Here’s the situation…

If you’ve already bought a leasehold property on a new-build development, then the developer may have written to you, offering to reduce your ground rent, stopping it from doubling. They are not obliged to do so but – under pressure from the government – many developers have committed to offering deeds of variation to help lessen the impact of the original ground rent clauses. Contact us if they haven’t yet written to you yet, or if you need help following their letter.

While they may reduce your ground rent, it may still be higher than a peppercorn. And it could still increase – depending on the offer. Remember, you have an existing lease, not a new one.

So Britain’s half-built housing developments may comprise a mix of existing leaseholders paying an uncapped ground rent…and future leaseholders paying a peppercorn rent under the new law when it takes effect. Two neighbours in virtually identical properties could pay very different ground rents.

But as leasehold specialists, we remain optimistic; the tide has turned against ground rents. Hopefully, ground rents on existing leases will be phased out – ie, changed to peppercorn rents – over coming years.

In any event, this is something that leaseholders already have within their power. They have the right to extend lease length by 90 years and reduce the rent to a peppercorn under the Leasehold Reform, Housing and Urban Development Act 1993. Contact us to find out more about this.

Other Important Considerations

The new rules on leaseholders’ ground rents also cover fees charged in connection with them. So the freeholder/landlord can’t simply rebrand ground rent as a ‘ground rent administration fee’.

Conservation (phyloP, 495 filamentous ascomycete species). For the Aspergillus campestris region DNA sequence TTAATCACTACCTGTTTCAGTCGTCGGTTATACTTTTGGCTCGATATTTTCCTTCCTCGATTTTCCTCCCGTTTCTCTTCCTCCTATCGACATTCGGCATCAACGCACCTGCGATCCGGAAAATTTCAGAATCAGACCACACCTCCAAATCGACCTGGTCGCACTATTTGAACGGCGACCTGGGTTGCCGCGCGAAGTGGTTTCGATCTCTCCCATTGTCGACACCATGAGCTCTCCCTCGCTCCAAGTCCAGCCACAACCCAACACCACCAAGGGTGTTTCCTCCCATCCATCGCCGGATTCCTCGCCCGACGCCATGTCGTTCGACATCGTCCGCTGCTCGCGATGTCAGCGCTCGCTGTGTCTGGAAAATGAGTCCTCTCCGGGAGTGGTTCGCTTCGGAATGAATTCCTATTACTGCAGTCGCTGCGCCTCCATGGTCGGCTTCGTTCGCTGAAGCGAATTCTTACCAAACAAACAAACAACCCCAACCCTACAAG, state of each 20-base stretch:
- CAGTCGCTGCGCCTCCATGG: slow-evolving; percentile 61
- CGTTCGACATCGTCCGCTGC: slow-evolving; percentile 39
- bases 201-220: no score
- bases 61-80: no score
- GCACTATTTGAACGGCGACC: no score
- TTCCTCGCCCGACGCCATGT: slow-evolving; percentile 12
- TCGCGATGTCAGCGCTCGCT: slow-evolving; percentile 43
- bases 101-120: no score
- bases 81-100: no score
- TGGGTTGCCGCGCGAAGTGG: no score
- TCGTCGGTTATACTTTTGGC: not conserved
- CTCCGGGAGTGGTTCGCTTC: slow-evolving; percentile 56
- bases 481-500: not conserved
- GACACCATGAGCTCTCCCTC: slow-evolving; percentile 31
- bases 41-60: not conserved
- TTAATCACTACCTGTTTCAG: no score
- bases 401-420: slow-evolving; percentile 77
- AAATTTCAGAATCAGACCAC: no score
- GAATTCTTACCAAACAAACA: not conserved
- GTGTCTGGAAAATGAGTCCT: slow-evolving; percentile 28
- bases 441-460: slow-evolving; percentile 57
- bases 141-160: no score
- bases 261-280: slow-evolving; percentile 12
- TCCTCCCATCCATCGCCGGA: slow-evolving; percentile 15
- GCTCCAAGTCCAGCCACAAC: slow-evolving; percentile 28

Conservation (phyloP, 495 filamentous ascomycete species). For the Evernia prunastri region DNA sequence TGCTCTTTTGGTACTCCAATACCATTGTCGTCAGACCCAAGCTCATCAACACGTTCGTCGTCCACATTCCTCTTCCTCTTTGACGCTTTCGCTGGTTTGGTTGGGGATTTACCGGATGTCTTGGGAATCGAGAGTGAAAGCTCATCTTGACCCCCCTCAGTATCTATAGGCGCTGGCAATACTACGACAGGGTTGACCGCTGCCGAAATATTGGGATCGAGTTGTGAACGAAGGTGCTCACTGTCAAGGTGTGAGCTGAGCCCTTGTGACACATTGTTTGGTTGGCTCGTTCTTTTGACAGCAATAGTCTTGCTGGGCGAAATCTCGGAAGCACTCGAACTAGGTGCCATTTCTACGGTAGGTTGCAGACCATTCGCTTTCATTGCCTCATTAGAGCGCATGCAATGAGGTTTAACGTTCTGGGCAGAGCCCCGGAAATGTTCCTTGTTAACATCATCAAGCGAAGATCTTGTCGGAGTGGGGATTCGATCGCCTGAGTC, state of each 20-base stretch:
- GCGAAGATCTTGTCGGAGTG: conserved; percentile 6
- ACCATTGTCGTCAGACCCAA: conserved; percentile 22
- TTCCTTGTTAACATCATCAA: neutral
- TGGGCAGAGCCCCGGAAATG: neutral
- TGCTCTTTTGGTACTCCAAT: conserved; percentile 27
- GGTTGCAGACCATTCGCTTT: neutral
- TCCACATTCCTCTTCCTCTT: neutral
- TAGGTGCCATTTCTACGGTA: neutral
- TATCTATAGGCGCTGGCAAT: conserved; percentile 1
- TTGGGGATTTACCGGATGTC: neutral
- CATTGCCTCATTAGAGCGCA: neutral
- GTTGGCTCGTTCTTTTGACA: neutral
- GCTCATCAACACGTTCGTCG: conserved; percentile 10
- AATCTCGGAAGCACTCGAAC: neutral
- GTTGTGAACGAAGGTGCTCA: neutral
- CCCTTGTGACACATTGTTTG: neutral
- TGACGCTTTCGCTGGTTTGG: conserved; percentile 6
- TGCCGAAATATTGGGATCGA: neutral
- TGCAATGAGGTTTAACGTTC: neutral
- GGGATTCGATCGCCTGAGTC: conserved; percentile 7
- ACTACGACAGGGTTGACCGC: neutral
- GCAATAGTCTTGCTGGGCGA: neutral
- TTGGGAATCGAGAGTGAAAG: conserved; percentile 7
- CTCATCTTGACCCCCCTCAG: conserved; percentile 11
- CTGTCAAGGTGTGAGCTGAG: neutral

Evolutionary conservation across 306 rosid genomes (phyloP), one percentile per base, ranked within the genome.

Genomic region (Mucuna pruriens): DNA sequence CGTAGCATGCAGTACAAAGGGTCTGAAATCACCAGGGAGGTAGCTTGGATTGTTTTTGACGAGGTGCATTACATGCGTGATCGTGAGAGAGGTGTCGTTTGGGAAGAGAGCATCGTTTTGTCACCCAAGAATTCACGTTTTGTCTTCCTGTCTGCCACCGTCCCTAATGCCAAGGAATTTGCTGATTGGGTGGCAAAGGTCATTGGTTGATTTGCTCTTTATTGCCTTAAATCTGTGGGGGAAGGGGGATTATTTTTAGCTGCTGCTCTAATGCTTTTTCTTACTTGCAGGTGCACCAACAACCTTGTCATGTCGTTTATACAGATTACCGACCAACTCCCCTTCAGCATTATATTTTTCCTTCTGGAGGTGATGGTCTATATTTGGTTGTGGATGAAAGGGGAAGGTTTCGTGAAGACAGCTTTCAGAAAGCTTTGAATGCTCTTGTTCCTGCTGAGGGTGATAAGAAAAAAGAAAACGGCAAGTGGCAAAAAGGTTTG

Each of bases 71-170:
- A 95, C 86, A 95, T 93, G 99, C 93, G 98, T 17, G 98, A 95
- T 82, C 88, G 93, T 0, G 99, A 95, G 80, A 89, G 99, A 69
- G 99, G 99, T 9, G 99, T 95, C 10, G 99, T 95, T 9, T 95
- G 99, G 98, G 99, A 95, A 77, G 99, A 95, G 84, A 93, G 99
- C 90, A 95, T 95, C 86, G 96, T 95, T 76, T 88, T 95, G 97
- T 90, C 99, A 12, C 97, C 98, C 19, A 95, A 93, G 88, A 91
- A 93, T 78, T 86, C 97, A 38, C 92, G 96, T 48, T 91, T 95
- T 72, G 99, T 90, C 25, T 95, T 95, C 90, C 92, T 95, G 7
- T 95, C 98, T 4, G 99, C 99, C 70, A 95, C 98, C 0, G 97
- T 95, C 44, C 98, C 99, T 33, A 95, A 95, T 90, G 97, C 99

This new legislation affects properties with long leases – more than 21 years – not assured shorthold tenancies. Nor does it affect business leases, statutory lease extensions of houses and flats, community housing leases and some home finance plan leases.

Buyers of leasehold retirement property need to be particularly careful. That’s because the new Act may not cover them for some time. The Leasehold Reform (Ground Rent) Act will come into force for retirement properties no earlier than 1 April 2023.

Enforcement action can be taken against past and current landlords – and anyone acting on their behalf. So if you’re acquiring land or buying the freehold you need to consider the risk of a previous landlord’s liability.

The legislation will be enforced by local authorities’ trading standards departments. And they’ll get to keep the money to fund future enforcement. So don’t expect them to be shy when it comes to enforcement. There’s a very real financial incentive for them to enforce the law to the letter.

Get Expert Legal Advice

Worried that you may be paying too much in ground rent? Anxious about how best to comply with the new changes in the law?

Get expert legal advice from leasehold specialist Nick Leedham, an Associate Solicitor based at our Bournemouth office.